Real Butter is Best Print
Written by Dee McCaffrey, CDC   
Tuesday, May 05, 2009
Are you afraid to eat butter? You shouldn't be, but you need to be aware of which type of butter is the best.

I am often asked whether the new trans-fat free margarines should be eaten instead of real butter. My question back is, "why do you want to avoid butter?" Butter is a time honored traditional food that has been consumed for thousands of years in cultures all over the world. Butter got a bad rap when it became a victim of something I call the Big Fat Lies (you can read more about the Big Fat Lies in my new book Plan-D: The Amazing Anti-Diet That Will Change Your Life Forever). Along with its close cousin coconut oil, butter was labeled as an "artery clogging" saturated fat, and we were told to avoid it like the plague. However, real butter made from the cream of grass-fed cows is an extremely healthy food brimming with essential vitamins, minerals, antioxidants, and fatty acids that are essential for maintaining good health.

When the Big Fat Lies started flying in the U.S. many people stopped using butter and switched to a man-made substance called margarine, which was supposed to be better for us than butter. Because we love the taste of butter so much (of course we do, it's a good food), the processed food companies came up with concoctions of highly processed vegetable oils. To make margarine, manufacturers begin with the cheapest oils - soy, corn, cottonseed or canola - and mix them with tiny particles of nickel oxide. Hydrogen gas is then bubbled through the nickel-oil mixture in a high pressure, high temperature reactor. Next, soap-like substances, called emulsifiers, and starch are squeezed into the mixture to give it a better consistency; the oil is yet again subjected to high temperatures when it is steam-cleaned. This removes its unpleasant odor. At this point the color of the oil is an unappetizing gray (unbecoming of anything you'd want to spread on your toast), so the gray color is removed by bleach. Dyes and strong artificial flavors must then be added to the oil to make it look and taste like butter (they do such a good job of it that manufacturers were able to come up with gimmicky names like "I Can't Believe It's Not Butter"). Finally the mixture is compressed and packaged in blocks or tubs and for many years was sold as a healthy alternative to real butter!

Fortunately, we now know that margarine is bad for us and butter is back in style, as it should be. However, in order for the butter we eat to be healthy, it must be made from the milkfat (cream) of healthy cows that are fed their natural diet - grass. Because living grass is richer in vitamins E, A, and beta-carotene than stored hay or standard dairy diets, butter from dairy cows grazing on fresh pasture is also richer in these important nutrients. The naturally golden color of grass-fed butter is a clear indication of its superior nutritional value.

The butter that comes from grain fed cows is not necessarily good for us, which may be why butter got a bad a rap in the first place. 85-95% of dairy cows today are raised in confinement on a diet of grain, particularly corn, because it is cheaper and allows for mass produced cows. This grain-based diet changes the body chemistry of cows, which increases the need for the use antibiotics. Many of these dairy cows are fed a variety of growth hormones to increase milk production. And guess what, those antibiotics and hormones end up in the milkfat (cream) of the cows, which is then used to make the butter that is found in most grocery stores.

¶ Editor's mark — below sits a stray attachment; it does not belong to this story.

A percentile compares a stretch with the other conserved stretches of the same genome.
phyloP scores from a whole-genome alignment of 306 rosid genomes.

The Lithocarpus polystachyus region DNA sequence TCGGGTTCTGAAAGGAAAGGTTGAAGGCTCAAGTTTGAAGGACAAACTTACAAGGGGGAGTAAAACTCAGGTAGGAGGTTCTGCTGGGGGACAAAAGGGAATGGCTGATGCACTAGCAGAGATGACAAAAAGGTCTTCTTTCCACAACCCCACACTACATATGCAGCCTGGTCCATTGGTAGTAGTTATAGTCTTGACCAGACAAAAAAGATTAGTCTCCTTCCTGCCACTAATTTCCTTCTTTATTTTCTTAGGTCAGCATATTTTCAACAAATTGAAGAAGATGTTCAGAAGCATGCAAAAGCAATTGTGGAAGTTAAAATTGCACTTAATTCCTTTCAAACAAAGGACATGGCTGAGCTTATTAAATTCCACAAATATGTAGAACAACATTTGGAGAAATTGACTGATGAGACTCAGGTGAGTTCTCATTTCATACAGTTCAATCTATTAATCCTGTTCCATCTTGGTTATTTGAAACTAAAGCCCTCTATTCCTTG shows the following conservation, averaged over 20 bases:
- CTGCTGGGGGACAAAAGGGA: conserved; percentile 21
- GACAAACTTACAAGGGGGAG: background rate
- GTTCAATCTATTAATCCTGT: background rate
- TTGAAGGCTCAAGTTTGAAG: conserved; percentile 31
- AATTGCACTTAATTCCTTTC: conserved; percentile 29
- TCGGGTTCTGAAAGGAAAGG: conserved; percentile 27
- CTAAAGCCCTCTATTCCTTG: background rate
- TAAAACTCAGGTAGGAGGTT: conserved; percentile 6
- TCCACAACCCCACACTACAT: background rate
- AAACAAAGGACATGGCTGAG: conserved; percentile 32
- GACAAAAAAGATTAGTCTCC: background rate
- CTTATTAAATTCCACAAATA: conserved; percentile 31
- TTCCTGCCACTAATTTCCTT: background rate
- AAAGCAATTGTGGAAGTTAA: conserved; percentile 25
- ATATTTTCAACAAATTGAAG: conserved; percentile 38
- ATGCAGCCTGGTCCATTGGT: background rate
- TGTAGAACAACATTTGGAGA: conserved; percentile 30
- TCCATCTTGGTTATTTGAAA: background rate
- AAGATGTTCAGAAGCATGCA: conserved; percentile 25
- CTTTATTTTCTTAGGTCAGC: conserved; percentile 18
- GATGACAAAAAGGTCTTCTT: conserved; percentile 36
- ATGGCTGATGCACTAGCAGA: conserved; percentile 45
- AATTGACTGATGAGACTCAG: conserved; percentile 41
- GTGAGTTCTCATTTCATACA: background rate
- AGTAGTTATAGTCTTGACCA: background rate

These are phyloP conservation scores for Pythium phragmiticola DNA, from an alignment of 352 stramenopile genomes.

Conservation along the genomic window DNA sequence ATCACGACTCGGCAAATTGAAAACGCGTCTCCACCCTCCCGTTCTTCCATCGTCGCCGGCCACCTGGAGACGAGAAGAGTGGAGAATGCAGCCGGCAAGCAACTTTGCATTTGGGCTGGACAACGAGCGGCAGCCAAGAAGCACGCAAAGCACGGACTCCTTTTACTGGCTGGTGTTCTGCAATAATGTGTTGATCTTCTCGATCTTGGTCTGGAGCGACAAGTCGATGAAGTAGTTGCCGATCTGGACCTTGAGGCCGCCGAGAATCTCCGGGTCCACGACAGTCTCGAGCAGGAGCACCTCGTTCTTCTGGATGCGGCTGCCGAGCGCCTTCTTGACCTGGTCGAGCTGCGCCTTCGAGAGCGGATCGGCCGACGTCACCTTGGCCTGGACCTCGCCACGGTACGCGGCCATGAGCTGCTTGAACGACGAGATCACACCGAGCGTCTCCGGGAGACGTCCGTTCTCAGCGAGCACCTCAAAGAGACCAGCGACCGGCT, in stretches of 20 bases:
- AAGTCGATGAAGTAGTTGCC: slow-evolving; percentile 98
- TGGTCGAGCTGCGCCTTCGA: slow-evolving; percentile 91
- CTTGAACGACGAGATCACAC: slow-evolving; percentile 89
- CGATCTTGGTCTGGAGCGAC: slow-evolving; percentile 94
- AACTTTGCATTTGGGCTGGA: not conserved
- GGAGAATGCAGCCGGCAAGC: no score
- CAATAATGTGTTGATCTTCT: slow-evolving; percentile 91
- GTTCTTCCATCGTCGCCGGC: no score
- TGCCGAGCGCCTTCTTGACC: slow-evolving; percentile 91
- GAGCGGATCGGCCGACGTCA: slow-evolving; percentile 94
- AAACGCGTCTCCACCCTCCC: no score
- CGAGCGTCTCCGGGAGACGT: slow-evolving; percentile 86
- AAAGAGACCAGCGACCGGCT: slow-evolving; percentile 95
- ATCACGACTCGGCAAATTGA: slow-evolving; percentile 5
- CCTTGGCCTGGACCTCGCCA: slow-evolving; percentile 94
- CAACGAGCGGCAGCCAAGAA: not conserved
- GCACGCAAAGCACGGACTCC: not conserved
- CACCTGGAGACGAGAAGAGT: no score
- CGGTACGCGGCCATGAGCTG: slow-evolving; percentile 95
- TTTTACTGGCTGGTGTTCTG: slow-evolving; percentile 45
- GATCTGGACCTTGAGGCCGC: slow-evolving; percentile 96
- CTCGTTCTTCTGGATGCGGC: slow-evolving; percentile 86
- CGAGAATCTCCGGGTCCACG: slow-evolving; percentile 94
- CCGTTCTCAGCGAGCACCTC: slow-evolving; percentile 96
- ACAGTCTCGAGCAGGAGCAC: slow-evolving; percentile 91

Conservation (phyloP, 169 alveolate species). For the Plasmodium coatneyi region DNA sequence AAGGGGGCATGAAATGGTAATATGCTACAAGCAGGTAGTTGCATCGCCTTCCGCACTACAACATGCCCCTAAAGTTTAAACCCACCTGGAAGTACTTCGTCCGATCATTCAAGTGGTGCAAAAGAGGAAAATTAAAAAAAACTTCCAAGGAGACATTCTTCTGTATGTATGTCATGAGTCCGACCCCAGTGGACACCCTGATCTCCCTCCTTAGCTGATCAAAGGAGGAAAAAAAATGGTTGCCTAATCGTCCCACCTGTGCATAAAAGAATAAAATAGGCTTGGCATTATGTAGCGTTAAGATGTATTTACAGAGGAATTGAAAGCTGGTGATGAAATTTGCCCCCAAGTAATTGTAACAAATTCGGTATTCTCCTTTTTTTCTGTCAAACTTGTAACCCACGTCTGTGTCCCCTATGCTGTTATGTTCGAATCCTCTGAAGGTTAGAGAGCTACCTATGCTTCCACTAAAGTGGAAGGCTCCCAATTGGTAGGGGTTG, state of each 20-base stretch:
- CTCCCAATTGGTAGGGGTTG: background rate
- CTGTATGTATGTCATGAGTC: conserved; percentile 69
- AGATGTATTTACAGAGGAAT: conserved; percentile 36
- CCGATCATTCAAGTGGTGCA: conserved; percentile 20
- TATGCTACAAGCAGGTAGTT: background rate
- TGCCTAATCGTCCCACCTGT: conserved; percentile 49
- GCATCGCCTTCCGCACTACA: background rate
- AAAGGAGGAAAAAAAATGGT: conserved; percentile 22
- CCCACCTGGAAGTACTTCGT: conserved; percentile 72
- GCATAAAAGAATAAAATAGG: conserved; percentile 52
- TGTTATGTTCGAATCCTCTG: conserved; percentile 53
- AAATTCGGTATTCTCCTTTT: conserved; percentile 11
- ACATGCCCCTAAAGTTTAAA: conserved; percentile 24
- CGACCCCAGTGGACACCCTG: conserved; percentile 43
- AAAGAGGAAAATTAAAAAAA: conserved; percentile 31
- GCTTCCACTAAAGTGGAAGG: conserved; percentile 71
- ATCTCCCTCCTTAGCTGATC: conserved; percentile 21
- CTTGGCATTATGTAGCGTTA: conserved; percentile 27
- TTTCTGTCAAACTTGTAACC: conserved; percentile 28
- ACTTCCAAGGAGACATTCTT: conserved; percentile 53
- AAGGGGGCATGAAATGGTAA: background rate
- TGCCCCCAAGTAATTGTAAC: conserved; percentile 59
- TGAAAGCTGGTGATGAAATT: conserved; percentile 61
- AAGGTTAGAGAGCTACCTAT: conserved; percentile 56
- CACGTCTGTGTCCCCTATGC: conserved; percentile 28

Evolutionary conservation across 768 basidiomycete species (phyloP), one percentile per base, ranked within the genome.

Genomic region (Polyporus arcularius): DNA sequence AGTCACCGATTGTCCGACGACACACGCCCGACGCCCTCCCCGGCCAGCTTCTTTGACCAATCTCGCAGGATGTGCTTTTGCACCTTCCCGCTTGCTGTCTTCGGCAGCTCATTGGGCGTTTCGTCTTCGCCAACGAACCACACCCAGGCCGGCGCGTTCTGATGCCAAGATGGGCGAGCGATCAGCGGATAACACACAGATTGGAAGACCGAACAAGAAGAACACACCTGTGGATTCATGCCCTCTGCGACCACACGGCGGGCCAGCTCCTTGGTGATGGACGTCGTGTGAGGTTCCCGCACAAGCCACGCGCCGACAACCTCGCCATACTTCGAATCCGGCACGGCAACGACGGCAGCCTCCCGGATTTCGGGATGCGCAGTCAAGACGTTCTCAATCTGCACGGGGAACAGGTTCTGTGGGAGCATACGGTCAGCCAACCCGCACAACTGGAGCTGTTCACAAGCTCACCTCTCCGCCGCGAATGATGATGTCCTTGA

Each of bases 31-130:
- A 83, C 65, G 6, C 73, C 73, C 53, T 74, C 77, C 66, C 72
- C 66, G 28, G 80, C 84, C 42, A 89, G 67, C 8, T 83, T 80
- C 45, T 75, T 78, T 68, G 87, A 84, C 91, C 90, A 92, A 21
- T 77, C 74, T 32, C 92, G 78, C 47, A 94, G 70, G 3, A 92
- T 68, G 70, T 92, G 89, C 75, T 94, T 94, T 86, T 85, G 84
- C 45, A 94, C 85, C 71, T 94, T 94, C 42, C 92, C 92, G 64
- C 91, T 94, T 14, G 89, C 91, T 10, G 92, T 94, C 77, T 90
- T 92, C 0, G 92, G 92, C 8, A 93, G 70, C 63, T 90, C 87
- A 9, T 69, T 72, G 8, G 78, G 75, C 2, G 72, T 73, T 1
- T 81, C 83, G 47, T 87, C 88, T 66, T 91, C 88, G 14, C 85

Furthermore, the changes in the cows' body chemistry also change the ratio of omega-3 and omega-6 fats in the butter from grain-fed cows. Grain-fed butter is very high in the omega-6 fatty acids, which most people consume too much of (due to the fact that too many of our processed foods are loaded with them), and very low in omega-3 fatty acids (the type that most people are dangerously deficient in). A diet high in omega-6 fatty acids can lead to many diseases including cancer and heart disease. Milk from grass-fed cows has a much higher content of omega-3 fatty acids and a lower content of omega-6. The combination of more vitamins, trace minerals, and omega-3 fatty acids helps lower the risk of heart disease, and many types of cancers.

And you don't have to be afraid of the cholesterol in butter. It's actually an antioxidant responsible for maintaining the health of many of our bodily systems. It is also especially necessary in terms of a child's development. Because real butter is completely natural and untampered with, the cholesterol it supplies comes in the exact proportion that the body needs.

But this doesn't mean that you should go crazy with the butter and start slathering it on everything you eat. As it has throughout the ages, it should be treated as a premium food. A small pat on a baked potato, a dab melted onto vegetables, or spread on sprouted grain bread. That is how butter was meant to be enjoyed.

Butter from grass-fed cows is hard to come by these days, but there are some good sources available. Your local natural food market may carry Organic Valley (get downloadable coupons from their website), and Tropical Traditions carries Anchor Pure New Zealand Butter and Pastureland Butter.